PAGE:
M. Myridis1, A. Christodoulou2, E. Kalyva2, N. Karanikolas2, P. Lafazani2

1 - President of Hellenic Cartographic Society, Aristotle University of Thessaloniki, Department of Cartography, P.O. Box 439, 54124 Thessaloniki, Greece

2 - Aristotle University of Thessaloniki, Department of Cartography, Thessaloniki, Greece


The map constitutes an important communication tool for the first contact of child with the environment, as shapes the childs perception for the world and shows the territorial correlation between the territorial units and their real area.

All researchers agree that children at a young age (beginning of primary school) are able to understand maps, thus the study of childrens performance in reading and using maps is very interesting for cartographical educators. Very important for them is to understand how young children notice subjects like spatial representation, scale, direction, map symbolization, topographic and thematic maps, etc.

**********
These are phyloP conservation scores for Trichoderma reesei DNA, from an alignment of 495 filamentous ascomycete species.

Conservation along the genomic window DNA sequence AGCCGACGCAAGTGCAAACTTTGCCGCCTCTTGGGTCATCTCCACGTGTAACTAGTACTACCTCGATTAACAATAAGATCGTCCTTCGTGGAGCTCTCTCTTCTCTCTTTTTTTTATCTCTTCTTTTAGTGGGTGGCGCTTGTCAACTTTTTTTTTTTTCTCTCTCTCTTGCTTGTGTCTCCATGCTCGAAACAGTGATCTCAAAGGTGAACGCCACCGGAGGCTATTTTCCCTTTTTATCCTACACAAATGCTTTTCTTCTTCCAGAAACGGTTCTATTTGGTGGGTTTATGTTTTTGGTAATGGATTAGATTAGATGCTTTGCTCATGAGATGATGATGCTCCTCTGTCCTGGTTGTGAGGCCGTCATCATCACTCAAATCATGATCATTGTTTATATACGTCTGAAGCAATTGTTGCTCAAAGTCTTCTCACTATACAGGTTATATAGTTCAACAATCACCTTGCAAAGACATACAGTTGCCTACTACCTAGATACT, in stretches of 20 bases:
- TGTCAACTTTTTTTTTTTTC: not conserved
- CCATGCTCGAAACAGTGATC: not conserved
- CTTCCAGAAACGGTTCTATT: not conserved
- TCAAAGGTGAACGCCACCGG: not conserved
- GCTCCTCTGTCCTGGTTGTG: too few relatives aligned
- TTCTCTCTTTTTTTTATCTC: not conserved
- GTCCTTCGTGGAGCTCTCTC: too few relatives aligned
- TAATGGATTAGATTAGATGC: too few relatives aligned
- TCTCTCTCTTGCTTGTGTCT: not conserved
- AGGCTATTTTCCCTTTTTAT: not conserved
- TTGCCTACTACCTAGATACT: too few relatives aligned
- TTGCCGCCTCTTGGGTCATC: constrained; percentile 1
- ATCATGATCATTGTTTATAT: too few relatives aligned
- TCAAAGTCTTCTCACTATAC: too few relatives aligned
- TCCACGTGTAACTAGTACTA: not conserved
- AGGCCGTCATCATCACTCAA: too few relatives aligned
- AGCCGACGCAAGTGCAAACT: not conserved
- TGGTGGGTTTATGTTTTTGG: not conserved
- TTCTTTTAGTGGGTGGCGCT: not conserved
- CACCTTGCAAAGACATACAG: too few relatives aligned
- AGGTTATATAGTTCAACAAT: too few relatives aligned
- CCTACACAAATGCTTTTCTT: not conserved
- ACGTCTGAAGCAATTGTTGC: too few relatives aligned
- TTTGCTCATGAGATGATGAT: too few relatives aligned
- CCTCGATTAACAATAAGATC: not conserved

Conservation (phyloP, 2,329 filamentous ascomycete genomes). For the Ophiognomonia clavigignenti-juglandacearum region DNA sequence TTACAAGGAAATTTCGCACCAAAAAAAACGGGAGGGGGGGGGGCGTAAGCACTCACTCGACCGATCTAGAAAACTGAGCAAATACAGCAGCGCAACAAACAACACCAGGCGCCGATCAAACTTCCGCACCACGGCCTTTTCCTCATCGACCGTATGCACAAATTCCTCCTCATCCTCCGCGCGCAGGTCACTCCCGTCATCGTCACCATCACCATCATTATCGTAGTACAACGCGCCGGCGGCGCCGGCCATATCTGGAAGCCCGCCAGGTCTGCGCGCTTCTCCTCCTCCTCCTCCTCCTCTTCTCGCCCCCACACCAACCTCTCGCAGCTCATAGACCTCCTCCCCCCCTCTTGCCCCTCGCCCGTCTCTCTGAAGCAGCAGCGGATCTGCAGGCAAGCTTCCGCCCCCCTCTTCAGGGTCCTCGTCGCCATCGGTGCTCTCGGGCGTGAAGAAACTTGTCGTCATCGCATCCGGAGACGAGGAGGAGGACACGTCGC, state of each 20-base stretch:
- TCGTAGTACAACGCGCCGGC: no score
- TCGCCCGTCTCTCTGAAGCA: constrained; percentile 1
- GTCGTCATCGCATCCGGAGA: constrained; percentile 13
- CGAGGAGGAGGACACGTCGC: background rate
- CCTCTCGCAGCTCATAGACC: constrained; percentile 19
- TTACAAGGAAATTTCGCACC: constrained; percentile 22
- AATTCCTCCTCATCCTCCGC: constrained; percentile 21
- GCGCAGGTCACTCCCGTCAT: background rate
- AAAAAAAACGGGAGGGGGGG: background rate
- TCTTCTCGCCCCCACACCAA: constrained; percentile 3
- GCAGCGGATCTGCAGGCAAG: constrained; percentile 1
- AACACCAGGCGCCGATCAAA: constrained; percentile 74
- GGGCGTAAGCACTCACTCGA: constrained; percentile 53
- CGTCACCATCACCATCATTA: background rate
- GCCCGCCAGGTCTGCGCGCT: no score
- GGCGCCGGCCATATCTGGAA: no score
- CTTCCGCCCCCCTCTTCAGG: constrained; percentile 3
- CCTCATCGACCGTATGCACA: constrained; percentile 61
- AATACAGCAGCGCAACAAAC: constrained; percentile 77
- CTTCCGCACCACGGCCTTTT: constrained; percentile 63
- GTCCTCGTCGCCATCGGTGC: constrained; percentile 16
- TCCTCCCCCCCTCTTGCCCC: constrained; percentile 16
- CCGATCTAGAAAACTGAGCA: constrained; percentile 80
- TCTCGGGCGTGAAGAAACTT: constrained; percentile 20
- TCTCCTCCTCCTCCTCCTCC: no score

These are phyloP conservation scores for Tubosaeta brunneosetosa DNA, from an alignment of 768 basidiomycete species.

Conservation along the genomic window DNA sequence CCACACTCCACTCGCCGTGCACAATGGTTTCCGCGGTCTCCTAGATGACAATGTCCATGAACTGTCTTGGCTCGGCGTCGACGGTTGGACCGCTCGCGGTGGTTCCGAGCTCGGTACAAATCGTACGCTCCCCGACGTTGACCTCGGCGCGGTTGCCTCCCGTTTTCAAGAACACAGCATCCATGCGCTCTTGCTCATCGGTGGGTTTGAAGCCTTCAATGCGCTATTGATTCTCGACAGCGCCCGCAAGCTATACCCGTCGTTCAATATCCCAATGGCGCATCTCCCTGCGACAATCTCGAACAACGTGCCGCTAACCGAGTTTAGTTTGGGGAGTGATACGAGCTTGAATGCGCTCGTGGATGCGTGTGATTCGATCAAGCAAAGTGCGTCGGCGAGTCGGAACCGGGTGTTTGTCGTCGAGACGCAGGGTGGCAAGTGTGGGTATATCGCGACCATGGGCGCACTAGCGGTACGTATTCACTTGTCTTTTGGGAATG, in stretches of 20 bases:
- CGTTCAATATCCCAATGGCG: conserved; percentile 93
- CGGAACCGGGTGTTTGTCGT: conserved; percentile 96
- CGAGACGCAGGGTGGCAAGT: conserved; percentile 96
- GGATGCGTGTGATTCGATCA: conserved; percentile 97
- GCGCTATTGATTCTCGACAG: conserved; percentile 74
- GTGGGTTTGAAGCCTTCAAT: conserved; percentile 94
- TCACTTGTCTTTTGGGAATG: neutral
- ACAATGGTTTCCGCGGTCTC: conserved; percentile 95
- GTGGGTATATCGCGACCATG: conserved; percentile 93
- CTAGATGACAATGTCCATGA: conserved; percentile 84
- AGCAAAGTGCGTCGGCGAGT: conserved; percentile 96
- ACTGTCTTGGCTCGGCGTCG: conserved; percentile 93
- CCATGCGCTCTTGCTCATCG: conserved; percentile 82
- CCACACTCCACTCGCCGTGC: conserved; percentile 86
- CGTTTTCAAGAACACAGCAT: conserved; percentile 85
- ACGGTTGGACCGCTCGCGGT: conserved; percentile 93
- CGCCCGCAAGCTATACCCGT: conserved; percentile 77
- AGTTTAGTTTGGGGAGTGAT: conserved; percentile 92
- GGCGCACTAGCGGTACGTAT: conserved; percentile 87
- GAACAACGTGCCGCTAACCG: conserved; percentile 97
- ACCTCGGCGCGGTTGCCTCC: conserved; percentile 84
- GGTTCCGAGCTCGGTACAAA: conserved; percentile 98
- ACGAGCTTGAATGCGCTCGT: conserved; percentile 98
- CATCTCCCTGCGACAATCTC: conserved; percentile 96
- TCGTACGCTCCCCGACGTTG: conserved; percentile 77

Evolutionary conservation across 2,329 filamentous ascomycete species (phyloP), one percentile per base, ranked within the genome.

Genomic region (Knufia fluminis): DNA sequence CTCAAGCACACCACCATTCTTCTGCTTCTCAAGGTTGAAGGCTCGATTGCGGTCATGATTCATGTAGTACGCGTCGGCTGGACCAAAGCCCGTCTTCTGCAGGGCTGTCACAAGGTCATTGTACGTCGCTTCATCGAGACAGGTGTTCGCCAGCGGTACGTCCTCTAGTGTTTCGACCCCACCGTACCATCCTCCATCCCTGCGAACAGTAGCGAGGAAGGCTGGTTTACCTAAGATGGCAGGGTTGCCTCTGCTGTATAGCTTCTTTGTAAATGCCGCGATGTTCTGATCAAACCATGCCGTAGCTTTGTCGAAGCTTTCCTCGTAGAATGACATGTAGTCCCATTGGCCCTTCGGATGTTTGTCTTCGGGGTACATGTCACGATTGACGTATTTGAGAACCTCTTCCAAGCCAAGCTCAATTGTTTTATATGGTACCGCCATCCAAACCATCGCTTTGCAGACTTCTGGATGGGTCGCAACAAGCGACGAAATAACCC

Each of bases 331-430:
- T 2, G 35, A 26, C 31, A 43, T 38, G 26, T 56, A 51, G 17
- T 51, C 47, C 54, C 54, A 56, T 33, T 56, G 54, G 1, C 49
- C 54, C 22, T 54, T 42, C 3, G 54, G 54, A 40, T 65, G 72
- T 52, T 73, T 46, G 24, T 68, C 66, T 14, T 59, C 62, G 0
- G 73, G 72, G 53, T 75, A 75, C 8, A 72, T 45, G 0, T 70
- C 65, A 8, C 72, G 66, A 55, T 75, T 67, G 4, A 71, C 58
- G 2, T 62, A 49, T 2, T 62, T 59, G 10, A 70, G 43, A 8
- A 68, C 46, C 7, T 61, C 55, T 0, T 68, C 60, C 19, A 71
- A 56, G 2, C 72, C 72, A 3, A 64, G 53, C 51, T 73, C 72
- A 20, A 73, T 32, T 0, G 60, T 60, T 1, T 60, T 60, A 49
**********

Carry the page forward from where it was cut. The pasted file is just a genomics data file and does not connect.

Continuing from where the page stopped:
For example the understanding of scale, that prerequisites the perception of spatial associations between the map and the real world and the ability to use a coordinate system in reading a map, is the key to understand a map properly. Also, the presence of graticule in a map helps the children to understand the spatial information and the exact position of a point.

Afterwards the endeavour of children to create on their own a map of familiar places and later of wider areas is one of the main points of this research. The correlation between the map symbols and the real features that children make and the difficulties that they encounter -when they try to represent the real world- leads to a lot of conclusions on the way that they notice subjects relative to cartography.

Childrens perception of maps depends on a lot of factors like age, social and family environment, intelligence, etc.

The present paper will summarise the literature about the perception of children in relation to maps.